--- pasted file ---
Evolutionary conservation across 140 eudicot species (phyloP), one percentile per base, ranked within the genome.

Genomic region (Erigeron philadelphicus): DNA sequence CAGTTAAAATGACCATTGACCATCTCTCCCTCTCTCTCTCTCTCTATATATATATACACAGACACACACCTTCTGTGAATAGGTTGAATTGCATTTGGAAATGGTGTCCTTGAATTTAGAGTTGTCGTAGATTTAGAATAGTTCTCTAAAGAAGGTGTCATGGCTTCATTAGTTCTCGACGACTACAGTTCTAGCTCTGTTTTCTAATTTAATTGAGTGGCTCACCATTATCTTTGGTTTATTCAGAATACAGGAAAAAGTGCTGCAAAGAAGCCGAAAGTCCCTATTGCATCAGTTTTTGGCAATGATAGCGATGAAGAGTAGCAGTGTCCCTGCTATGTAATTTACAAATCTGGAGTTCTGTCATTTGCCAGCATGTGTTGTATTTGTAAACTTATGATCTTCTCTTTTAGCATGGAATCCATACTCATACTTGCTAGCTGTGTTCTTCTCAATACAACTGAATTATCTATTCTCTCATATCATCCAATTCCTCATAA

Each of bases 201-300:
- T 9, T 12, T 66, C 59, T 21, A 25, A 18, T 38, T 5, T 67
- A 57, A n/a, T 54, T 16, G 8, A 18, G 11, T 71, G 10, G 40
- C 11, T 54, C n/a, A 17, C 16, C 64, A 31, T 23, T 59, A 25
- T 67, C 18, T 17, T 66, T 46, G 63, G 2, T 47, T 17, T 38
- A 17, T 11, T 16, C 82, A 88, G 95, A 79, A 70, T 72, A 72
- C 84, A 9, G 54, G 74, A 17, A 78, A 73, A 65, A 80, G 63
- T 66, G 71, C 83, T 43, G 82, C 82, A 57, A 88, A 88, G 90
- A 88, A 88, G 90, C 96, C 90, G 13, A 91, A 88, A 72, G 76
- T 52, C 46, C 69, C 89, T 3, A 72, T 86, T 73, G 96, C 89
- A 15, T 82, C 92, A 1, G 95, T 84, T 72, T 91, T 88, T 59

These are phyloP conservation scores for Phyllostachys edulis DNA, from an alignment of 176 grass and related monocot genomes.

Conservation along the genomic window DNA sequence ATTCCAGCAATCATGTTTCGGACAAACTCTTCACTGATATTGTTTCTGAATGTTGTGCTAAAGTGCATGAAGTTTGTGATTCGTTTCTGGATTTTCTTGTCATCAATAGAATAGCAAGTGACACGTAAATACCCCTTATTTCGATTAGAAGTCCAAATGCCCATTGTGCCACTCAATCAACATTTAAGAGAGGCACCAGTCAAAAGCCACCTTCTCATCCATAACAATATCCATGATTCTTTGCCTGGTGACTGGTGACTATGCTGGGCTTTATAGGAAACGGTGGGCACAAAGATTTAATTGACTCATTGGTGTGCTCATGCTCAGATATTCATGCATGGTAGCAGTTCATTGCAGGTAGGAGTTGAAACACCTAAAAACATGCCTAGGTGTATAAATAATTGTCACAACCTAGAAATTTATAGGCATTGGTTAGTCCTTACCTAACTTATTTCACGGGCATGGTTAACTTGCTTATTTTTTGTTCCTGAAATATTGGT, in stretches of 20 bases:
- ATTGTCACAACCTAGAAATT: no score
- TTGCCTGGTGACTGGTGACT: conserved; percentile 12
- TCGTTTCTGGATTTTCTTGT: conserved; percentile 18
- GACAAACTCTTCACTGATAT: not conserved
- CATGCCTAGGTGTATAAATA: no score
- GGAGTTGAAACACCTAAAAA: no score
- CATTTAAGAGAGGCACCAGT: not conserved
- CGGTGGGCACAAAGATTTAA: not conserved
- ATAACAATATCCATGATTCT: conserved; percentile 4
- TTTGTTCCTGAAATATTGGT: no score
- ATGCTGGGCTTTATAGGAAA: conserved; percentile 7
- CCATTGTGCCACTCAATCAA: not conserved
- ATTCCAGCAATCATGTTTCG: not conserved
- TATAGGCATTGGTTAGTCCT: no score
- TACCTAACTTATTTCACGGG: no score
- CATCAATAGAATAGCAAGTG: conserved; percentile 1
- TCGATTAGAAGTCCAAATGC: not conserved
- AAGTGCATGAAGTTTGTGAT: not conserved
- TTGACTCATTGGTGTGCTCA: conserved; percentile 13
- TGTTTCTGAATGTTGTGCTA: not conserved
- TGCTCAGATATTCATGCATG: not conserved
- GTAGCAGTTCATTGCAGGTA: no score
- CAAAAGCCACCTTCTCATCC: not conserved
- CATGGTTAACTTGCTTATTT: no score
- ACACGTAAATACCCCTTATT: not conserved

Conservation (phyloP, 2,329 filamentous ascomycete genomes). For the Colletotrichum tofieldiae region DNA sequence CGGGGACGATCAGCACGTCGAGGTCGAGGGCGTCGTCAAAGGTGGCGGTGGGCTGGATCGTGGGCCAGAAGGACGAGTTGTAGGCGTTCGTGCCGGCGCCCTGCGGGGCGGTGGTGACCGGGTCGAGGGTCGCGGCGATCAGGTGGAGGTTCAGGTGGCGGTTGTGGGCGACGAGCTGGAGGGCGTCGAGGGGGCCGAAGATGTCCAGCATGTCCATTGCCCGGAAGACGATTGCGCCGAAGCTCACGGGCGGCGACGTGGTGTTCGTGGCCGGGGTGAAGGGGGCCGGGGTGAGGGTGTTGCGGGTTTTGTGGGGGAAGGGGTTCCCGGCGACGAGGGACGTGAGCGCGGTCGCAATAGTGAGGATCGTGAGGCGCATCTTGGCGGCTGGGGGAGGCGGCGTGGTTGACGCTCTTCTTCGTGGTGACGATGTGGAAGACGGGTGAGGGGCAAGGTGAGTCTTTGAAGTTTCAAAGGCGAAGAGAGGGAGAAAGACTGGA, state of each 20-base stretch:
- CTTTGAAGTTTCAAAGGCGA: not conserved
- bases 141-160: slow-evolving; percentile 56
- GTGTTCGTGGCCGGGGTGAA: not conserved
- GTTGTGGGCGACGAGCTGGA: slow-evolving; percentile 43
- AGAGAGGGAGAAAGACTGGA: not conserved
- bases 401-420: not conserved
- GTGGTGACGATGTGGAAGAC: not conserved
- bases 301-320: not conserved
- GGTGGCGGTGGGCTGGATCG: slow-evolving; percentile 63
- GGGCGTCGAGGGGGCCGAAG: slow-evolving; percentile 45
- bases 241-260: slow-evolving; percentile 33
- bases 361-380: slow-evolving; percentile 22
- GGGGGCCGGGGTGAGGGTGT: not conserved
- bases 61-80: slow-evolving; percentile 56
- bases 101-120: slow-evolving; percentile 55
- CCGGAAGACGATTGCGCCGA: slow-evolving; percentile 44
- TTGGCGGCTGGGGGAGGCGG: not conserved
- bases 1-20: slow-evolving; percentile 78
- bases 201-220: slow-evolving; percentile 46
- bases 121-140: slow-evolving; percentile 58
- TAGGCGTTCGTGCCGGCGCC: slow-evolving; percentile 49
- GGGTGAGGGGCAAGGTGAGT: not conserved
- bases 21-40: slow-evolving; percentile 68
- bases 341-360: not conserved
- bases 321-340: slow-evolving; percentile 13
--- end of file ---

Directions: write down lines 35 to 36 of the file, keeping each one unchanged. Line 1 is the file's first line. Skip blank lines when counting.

- TGTTTCTGAATGTTGTGCTA: not conserved
- TGCTCAGATATTCATGCATG: not conserved